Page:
Although demonstration is not ideal in every lesson, I will work to incorporate demonstration often  to expose the students to the benefits  in agricultural education, and the power of learning for life.  My use of demonstration will be apparent in the students level of engagement and willingness to participate, through assessment and the students level of enjoyment while learning.

The experiential learning theory helps the student to focus, have an experience, reflect on the observation, and then form a generalization about the experience.  The most integral part of the EL process forces the student to make generalizations, and then re-test them.  This learning method moves as a cycle, which promotes life learning because the student will continue to ponder and re-test the experience.   The “learning by doing” process is a tried and true method in which John Dewey developed.  He believed in promoting practical life skills that are relevant to the students’ lives.  Experiential learning is a perfect method to use in agricultural education.  The EL learning theory engages the student by introducing a real and tangible experience.  Agricultural education has a unique link to this method in that the student can learn through guided experiences within agriculture; for example a greenhouse, lab, or even a farm.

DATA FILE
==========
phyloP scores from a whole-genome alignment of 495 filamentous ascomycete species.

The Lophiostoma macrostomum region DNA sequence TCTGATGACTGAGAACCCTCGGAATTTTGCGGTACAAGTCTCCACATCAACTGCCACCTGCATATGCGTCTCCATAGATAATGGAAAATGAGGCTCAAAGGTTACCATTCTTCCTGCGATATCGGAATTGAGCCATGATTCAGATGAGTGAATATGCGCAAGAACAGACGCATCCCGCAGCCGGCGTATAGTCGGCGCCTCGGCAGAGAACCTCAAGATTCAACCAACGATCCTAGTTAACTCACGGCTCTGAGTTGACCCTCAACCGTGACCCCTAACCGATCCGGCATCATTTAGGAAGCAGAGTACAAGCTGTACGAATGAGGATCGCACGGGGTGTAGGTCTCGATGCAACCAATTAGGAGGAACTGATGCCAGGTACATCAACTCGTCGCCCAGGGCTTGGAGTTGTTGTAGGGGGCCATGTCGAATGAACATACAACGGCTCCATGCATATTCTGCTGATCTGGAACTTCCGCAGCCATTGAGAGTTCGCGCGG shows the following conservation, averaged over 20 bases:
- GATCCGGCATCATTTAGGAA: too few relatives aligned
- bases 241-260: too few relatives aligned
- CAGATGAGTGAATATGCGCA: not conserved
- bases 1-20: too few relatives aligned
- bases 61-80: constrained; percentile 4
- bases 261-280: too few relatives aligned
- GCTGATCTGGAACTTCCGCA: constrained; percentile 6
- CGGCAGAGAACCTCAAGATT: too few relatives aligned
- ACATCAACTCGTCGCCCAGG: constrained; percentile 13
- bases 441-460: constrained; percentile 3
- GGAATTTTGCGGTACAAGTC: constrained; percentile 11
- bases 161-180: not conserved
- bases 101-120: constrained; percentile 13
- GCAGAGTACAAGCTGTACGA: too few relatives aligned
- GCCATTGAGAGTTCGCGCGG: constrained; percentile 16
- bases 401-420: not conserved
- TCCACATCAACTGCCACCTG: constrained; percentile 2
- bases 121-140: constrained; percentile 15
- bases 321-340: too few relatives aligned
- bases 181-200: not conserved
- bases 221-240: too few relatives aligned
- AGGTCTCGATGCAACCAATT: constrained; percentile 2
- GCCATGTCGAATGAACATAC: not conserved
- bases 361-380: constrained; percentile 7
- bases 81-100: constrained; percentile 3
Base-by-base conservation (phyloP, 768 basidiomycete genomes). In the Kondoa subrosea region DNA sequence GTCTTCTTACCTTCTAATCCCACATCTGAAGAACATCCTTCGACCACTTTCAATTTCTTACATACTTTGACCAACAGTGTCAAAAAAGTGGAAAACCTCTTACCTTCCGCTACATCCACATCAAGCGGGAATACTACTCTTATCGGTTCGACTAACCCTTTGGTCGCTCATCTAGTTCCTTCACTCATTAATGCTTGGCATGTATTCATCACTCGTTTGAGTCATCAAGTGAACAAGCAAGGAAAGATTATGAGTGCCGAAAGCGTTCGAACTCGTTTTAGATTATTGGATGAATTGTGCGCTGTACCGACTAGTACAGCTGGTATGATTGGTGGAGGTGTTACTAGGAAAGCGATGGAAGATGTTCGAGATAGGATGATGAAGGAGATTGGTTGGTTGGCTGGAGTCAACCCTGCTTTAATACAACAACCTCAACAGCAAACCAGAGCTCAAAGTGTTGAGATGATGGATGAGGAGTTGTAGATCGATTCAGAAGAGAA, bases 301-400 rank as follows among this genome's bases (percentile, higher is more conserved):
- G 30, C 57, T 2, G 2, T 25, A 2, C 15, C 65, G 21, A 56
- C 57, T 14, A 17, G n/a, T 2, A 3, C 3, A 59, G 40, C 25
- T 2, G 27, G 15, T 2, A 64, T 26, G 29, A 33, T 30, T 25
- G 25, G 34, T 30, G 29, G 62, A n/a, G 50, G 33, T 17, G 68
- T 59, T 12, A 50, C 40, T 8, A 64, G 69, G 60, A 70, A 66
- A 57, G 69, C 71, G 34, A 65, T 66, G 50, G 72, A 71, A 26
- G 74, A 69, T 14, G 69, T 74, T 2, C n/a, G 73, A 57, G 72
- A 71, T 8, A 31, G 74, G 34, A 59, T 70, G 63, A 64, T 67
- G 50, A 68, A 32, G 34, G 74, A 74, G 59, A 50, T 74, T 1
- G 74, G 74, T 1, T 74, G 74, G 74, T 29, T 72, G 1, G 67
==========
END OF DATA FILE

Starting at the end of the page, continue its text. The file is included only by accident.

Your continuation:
The EL theory also faced criticism because some educators believed that by allowing the student to engage in a non-traditional experiences would hinder or disrupt the authority of the teacher and the classroom.  The traditionally structured classroom, with regimented reading and retention poses to stifle the students thinking and ability to experience agriculture.  Agriculture is naturally connected to life, and growth which happens as a cycle.  The EL method also weaves the student’s experience in a cycle in which the student carries for life.